• Dub Name Change: His name is Wily in the Russian dub.
  • Easily Forgiven: While they're still angry at Dewey, and angry at the fact that Webby knew about the quest for Della before them, Huey and Louie agree that they will work together with him to solve the mystery.
    • In "The Last Crash Of The Sunchaser" and the following two episodes, no one seems to hold it against Dewey that he was perfectly willing to risk all of their lives on purpose for the sake of his obsession.
  • Embarrassing Middle Name: According to Frank Angones, his full name is Dewford Deuteronomy Duck, whereas "The Raiders of the Doomsday Vault!" gives his middle name as Dingus.
  • Embarrassing Nickname: Both Scrooge and Lena call him "Bluey" the first time they meet him, highlighting how he's the overlooked middle child compared to the dutiful Huey and the laid-back Louie. And that's an improvement! Initially Scrooge just called him "the third one."
  • Establishing Character Moment: Two moments in "Woo-oo!".
    • In "Woo-oo!", Dewey is introduced hot-wiring the family houseboat so he and his brothers can go for a joyride, showing his daring, adventurous personality. However, he neglects to make sure Donald has left first and consequently gets caught, which makes it apparent that he's too impulsive for his own good.
    • During their gush about Scrooge's adventures, each sibling shares what they've heard of his tales, and what they admire most about him. For Dewey, it was slaying a Rock Monster and carving a statue of himself out of its leg, demonstrating both his desire for physical adventure and his lust for glory.
  • Eureka Moment: In the first episode, while in the flooding treasure room, Dewey gets distracted by a lamp on the ceiling. But Atlantis fell upside-down, which meant the lamp would have originally been on the floor, surrounded by treasure. He and Scrooge conclude that the reason why the "lamp" was in such an important place was because it was the real Lost Jewel of Atlantis.
  • Explain, Explain... Oh, Crap!: In "Last Christmas!", he realizes that Della is mad at Donald for not spending Christmas with his family, and in the middle of explaining realizes he's doing the same thing as Donald.
    Dewey: She just wanted to spend Christmas with you. But you were to caught up in your own thing to notice. Locked in your room, ignoring everybody. And... I have a lot of apologizing to do when I get back.
  • Expressive Accessory: His DJ Daft Duck helmet has a display that shows various graphics to show how he's feeling, such as an exclamation point, emoticon-like faces and a few phrases.
  • Fatal Flaw: In "The Last Crash of the Sunchaser!" his selfish desires and Determinator tendencies lead him to purposely risk his life and six other lives in order to get the final piece of Della's picture, even as the rest of his family urges him that it's not worth it!
  • Fearless Fool: In his thirst for adventure, and his intense desire to be noticed as an individual and not just one-of-three-brothers, he'll take any risk and rush headfirst into danger even after he's been explicitly and repeatedly told why this is a bad idea.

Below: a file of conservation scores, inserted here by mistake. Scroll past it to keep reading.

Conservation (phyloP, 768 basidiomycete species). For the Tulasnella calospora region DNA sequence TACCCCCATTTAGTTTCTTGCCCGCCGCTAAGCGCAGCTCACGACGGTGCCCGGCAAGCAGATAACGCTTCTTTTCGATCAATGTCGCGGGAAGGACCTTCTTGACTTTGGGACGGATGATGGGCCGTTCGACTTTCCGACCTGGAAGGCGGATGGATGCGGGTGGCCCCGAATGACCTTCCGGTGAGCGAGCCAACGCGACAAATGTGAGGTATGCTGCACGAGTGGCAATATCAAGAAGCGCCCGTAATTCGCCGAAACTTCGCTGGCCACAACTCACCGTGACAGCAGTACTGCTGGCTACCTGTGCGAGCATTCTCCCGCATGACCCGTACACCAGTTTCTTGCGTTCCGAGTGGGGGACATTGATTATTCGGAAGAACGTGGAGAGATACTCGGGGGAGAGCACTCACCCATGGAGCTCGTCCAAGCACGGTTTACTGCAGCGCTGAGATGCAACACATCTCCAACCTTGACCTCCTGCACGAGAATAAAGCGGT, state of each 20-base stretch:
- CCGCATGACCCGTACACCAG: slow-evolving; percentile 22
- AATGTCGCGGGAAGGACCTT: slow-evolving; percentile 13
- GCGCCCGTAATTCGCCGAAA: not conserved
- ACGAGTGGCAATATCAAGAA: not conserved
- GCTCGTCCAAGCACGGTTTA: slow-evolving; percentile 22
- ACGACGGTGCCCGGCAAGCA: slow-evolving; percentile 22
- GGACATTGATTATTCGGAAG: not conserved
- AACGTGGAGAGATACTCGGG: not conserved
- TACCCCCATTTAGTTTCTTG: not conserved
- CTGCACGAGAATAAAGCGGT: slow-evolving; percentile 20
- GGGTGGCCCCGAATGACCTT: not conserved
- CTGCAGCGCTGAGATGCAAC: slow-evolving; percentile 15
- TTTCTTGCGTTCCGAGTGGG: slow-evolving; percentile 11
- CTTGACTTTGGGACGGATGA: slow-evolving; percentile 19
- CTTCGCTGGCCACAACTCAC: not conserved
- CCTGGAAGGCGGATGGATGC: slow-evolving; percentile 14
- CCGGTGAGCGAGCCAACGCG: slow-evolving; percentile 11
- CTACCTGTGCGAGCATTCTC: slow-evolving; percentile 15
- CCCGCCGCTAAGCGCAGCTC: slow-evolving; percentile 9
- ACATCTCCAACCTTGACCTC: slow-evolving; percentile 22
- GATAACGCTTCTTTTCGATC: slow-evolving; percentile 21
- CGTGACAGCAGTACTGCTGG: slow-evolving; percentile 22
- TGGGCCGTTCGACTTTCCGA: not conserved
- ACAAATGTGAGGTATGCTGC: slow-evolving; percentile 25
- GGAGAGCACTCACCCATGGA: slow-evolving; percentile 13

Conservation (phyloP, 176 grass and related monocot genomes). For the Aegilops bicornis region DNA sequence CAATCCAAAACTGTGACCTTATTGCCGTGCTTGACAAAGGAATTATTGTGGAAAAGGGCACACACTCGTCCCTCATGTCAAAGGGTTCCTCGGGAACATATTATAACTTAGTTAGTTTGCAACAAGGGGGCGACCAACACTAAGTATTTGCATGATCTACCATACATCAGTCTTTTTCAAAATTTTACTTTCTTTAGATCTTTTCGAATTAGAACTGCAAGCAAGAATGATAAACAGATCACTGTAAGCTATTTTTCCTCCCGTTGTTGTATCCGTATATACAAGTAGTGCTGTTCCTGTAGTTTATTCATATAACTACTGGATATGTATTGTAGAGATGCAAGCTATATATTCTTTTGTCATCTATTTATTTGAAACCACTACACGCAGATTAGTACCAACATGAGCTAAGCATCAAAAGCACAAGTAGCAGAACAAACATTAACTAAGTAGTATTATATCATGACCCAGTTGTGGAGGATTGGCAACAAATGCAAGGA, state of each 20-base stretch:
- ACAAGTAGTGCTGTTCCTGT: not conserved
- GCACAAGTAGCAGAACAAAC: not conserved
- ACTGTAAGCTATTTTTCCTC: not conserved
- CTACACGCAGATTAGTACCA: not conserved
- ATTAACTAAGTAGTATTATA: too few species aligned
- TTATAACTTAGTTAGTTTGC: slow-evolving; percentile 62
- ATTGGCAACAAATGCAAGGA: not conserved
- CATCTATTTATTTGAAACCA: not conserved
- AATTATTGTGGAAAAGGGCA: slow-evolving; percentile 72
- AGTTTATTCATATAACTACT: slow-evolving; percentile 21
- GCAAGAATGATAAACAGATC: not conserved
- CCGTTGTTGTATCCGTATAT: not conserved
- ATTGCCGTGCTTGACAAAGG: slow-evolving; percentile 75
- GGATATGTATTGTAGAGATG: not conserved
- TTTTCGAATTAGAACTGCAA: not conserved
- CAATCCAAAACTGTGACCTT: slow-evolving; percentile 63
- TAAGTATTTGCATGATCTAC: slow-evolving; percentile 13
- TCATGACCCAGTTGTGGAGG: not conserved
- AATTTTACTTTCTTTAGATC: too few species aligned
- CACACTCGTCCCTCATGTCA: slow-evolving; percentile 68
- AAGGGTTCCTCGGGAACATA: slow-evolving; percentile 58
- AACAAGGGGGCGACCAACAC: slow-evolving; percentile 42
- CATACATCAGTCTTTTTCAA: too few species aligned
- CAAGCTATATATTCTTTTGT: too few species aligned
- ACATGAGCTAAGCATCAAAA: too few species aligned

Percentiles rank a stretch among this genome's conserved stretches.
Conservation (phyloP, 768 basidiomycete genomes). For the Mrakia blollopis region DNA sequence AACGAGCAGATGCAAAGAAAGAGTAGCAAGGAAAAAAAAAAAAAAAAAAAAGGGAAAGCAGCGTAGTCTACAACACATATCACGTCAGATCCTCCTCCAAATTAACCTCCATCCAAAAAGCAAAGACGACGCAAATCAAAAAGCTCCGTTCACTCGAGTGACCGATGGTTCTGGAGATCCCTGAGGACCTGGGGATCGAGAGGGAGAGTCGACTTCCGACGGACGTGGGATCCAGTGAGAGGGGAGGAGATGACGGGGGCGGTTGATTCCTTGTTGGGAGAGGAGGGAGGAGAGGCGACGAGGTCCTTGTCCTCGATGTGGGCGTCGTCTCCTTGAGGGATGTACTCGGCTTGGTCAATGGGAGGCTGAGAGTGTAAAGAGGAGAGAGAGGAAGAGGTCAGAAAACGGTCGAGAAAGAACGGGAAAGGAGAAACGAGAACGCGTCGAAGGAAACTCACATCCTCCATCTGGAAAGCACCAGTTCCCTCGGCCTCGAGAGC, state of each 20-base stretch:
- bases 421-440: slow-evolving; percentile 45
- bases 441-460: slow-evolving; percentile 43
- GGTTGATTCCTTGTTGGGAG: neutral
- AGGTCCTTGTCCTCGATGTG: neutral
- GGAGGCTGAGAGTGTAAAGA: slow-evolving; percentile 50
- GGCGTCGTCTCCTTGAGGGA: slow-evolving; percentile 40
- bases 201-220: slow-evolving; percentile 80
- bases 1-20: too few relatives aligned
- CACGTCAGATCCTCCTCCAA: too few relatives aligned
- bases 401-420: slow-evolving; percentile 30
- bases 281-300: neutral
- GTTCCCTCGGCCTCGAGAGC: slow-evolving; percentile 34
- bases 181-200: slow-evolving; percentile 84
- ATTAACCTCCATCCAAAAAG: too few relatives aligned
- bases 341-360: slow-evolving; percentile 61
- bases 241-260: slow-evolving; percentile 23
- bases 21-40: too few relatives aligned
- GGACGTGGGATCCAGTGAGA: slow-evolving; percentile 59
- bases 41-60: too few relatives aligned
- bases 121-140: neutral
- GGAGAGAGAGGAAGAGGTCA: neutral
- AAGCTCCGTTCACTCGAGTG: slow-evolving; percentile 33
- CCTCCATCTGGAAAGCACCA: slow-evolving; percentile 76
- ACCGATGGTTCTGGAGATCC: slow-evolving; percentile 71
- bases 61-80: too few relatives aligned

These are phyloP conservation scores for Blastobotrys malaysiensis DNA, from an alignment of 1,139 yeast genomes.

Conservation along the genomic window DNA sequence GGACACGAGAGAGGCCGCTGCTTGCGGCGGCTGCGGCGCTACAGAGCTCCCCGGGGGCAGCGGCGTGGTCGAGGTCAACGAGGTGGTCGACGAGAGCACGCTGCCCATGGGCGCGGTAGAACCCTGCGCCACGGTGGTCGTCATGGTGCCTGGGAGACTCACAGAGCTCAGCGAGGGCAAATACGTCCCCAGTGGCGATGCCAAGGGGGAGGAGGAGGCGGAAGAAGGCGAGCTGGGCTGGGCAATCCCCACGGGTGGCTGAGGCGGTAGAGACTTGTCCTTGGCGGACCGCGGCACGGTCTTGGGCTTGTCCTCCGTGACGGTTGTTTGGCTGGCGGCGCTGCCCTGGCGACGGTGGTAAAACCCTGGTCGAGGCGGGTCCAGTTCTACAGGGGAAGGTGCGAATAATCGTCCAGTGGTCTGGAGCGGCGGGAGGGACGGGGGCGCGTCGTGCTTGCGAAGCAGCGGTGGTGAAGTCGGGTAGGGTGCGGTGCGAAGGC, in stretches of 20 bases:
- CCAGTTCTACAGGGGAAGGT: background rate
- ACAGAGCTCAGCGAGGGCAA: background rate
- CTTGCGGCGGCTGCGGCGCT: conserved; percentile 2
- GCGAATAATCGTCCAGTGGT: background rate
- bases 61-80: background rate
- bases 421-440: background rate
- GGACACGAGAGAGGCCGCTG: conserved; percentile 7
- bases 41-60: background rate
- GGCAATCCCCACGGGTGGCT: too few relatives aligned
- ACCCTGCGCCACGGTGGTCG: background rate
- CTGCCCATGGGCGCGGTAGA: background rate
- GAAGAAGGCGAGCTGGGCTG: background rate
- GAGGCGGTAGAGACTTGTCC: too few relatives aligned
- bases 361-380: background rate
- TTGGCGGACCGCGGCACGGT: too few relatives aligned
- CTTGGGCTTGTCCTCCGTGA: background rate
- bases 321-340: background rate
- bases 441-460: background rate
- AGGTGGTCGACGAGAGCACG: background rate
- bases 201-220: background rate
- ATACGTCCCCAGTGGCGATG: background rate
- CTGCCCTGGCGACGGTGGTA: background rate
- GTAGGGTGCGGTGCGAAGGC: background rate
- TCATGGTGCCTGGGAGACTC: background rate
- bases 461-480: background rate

• Forgiveness: In "The Shadow War" he rescues the Dime and talks to a trapped Scrooge in it, apologizing for blaming him for Della's disappearance. He says he understands now that the triplets didn't just lose their mother; Donald lost his sister and Scrooge lost his niece. Scrooge, with a sorrowful expression in agreement, in turn has long forgiven the kids and Donald for his anger, since they came to his rescue and he wanted them back.
  • Freudian Trio: With his brothers, he plays the Ego to Louie's Id and Huey's Superego, being the most outgoing but also the most socially smart.
  • Four-Temperament Ensemble: Forms this with his brothers and Webby, he is the Choleric (passionate and strong-willed).
  • Happy Dance: He makes one when Scrooge announces his intention to move the family into McDuck Manor.
  • He Knows Too Much: In "The Infernal Internship of Mark Beaks!", after Huey and Dewey find out the truth about Project Tah-Dah, Beaks fires them, reasoning he can ruin their potential credibility by giving them a reason to hold a grudge.
  • Heroic BSoD: The boys are so depressed after moving out of the mansion after the events of "The Last Crash of the Sunchaser!" that Donald tries to rally them by suggesting they move to Cape Suzette. Donald looks extremely guilty when Louie reluctantly loses his Egypt adventure trinket and wants to dive back into the water to save it.
  • Hidden Depths: So far he's the most sensitive and mature of the triplets.
    • He's also the most level-headed of his brothers when placed under pressure. Louie will break down in tears, while Huey would either be paralyzed with fear or lose himself in a fit of Uncle-Donald-like rage.
    • Dewey's social smarts and the ability to think on his feet are showcased most prominently in "The Infernal Internship of Mark Beaks!", where it's he - and not Huey - who figures out Mark Beaks' Get Rich Quick Scheme.
  • Hot-Blooded: Energetic and emotional, Dewey is.